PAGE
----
A military version of the ERJ 145 designed for airborne early warning and control.
“After a year long modernization program, we say goodbye to the first of the Hercs for the Mexico Air Force #C130” Cascade Aerospace Inc.
Cascade Aerospace Inc. announced that it has conducted the first test flight of a foreign military aircraft from its base in Abbotsford, British Columbia. This begins the completion phase of the Mexican Air Force C-130K Maintenance and Modernization program which began in 2014 and marks a significant milestone for the BC Aerospace Industry.
“Over the past year, engineering teams at Cascade Aerospace have designed and installed a complete upgrade to the cockpit avionic system including the integration of the advanced digital Rockwell Collins Flight 2 avionics suite to meet twenty-first century navigation and communication requirements, as well as digital fuel quantity indication and engine instrument display systems
This aircraft, one of two currently in Cascade’s hangar, has also had a new Auxiliary Power Unit (APU) installed and a Wing Availability and Sustainment Program conducted on it.
Operational and technical training for Mexican Air Force personnel was conducted at the company’s facility in Abbotsford, British Columbia using the onsite Rockwell Collins Flight2 procedural training simulator.
These shots were filmed in close formation with the Vectorvision camera system installed in the highly modified Wolfe Air LearJet 25. Cameras used are the Red Epic and Arriflex Alexa.
Wolfe Air Project Coordinator: Beth Miles
Camera Ship Flight Crew: Craig Hosking, Ace Beall, Kevin LaRosa II, Jeff Senour, Kevin LaRosa Sr, Stephen Forte
Camera Department: Doug Holgate, Roger Tonry, Scott Smith, James O’Hara, CJ Roy, Brian Lataille, David Weber
Edited by: Zak Marx / 3DF
Colorist: Arnold Ramm / 3DF
Class 14-07 was given the unique opportunity to fly with GoPro cameras in the cockpit of Euro NATO Joint Jet Pilot Training’s (ENJJPT) T-6A Texan II and T-38C Talon aircraft. The above video chronicles 55 weeks of undergraduate pilot training for 14-07, but is a tribute to all classes past, present, and future. This video or clips within may be used only with the express permission of its creator (may request via private message).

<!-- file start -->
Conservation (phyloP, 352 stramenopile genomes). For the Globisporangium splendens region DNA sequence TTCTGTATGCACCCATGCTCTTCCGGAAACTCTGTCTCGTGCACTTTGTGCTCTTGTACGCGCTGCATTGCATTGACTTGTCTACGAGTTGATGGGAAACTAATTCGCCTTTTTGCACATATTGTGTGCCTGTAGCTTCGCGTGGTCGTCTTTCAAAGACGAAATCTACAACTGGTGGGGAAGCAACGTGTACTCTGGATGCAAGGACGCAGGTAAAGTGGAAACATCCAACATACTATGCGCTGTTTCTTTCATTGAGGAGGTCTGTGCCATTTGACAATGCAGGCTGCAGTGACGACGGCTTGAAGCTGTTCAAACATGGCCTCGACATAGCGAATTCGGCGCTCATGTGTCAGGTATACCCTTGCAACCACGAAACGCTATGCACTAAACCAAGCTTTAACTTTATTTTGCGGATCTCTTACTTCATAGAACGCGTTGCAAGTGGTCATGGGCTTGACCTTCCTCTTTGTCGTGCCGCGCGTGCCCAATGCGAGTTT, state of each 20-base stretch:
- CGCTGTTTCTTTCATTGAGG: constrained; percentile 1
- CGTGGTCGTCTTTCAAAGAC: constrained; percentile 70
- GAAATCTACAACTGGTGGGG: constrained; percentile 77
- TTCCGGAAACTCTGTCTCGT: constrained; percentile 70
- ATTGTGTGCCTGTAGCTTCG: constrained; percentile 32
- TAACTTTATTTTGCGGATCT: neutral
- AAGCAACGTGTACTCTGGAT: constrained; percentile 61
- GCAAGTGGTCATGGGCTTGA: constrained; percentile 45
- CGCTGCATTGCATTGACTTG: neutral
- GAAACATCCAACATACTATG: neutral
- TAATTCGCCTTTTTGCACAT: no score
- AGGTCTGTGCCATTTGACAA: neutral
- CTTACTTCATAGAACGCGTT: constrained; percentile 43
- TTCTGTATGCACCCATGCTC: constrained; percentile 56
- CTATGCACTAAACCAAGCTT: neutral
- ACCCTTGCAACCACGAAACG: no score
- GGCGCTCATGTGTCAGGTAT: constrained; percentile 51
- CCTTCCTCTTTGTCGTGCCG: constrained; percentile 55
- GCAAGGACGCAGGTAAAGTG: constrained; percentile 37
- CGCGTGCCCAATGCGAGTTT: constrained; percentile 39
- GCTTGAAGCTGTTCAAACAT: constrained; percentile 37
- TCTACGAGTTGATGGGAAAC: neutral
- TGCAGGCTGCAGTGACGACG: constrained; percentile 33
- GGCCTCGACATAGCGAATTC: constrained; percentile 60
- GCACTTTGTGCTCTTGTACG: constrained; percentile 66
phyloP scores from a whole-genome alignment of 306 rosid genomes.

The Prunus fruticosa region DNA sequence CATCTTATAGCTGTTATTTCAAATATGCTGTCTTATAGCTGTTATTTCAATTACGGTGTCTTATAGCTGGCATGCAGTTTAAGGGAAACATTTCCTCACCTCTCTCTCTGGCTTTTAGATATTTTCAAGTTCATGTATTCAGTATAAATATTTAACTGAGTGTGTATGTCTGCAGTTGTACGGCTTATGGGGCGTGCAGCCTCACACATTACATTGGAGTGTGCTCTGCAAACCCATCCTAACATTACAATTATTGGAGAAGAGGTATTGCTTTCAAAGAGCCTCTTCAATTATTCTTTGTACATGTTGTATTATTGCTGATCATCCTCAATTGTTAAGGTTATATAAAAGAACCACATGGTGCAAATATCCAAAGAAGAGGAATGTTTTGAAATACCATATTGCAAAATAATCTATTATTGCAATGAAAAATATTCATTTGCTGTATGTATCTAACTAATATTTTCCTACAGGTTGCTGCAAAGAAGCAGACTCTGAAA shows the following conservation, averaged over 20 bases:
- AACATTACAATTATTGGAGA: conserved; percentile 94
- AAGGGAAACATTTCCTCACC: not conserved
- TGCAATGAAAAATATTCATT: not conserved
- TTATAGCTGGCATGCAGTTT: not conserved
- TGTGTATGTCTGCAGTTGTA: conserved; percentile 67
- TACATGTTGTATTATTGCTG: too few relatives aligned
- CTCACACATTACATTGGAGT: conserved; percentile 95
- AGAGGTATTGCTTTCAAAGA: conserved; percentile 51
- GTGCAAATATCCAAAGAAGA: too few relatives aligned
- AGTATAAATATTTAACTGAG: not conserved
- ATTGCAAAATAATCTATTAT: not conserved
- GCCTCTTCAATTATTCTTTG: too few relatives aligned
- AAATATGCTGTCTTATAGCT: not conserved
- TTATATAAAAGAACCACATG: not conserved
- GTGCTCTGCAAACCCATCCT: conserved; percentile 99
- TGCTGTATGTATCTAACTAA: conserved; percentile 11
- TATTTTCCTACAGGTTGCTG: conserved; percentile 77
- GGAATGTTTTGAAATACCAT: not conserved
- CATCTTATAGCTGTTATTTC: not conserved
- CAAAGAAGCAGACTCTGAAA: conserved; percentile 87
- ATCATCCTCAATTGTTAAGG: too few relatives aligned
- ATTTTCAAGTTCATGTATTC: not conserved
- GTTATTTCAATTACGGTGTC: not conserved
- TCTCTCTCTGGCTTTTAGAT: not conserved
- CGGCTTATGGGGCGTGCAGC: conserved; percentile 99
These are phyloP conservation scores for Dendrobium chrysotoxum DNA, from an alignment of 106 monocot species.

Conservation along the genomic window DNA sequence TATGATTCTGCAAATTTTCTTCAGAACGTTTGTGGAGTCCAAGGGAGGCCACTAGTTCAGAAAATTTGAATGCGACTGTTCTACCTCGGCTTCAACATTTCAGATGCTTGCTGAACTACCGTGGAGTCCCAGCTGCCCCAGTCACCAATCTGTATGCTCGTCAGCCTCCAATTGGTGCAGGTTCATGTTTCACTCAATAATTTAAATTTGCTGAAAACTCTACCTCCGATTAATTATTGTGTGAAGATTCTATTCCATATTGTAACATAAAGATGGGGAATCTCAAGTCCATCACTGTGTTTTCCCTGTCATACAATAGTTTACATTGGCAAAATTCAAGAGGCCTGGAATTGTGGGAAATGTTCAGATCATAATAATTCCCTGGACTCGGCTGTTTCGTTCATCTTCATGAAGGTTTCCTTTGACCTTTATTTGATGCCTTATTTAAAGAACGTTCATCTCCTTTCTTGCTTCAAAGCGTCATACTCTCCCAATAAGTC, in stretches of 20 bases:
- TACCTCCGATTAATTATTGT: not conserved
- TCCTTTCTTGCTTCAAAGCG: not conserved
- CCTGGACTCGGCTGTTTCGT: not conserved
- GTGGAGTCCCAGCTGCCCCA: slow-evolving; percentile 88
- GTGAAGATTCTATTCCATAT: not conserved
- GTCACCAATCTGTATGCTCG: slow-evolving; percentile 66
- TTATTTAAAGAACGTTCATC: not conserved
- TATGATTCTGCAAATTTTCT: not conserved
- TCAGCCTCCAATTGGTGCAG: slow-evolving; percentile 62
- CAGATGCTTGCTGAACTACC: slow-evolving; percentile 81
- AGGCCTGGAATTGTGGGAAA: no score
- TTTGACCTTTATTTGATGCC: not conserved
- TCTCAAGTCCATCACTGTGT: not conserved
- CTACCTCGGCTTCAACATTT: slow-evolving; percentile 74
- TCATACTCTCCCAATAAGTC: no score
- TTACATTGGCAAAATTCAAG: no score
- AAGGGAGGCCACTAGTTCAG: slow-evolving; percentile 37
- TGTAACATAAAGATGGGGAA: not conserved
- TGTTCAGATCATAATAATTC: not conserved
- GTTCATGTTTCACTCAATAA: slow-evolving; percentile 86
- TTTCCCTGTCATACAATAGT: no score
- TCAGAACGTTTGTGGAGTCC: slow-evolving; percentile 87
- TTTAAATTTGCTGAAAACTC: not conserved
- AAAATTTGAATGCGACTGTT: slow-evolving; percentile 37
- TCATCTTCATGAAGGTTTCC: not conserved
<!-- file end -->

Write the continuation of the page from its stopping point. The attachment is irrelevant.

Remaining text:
Music used with permission:
“Daybreak” by OVERWERK
Many thanks to:
459, 469, 89, 90, and 97th FTS
82nd TRW Public Affairs
…and all our Instructor Pilots for their tremendous talent, skill, and most importantly: patience.
Lisa Engler, Graphic Assistance
Tyler Brown, Audio Assistance
Tony Lee Glenn, Graphic Assistance
VFA-27s Shoot Em If You Got Em Cruise Video Teaser
The Yakovlev Yak-3 (Як-3) was a World War II Russian fighter. Robust and easy to maintain it was much liked by pilots and crew alike. It was one of the smallest and lightest mainstream combat fighters used during the war. With a high power to weight ratio it had excellent performance and was a formidable dogfighter. Marcel Albert the top scoring WW II French ace who flew the Yak 3 in the USSR with the Normandie Niemen group considered it a superior aircraft to both the P51 Mustang and the Supermarine Spitfire.
The Yak-3 represented the culmination of Alexandr Sergeevich Yakovlev’s development of lightweight fighter types during the Second World War. As such, it was designed as a short range, agile interceptor to gain control of local airspace during the great Soviet offensive operations of the last two years of the war. The Yak-3 entered service in 1944 and had such an impressive rate of roll, turn and climb that German pilots were instructed not to engage these fighters below 5000 m. Overall, 4848 Yak-3s were produced.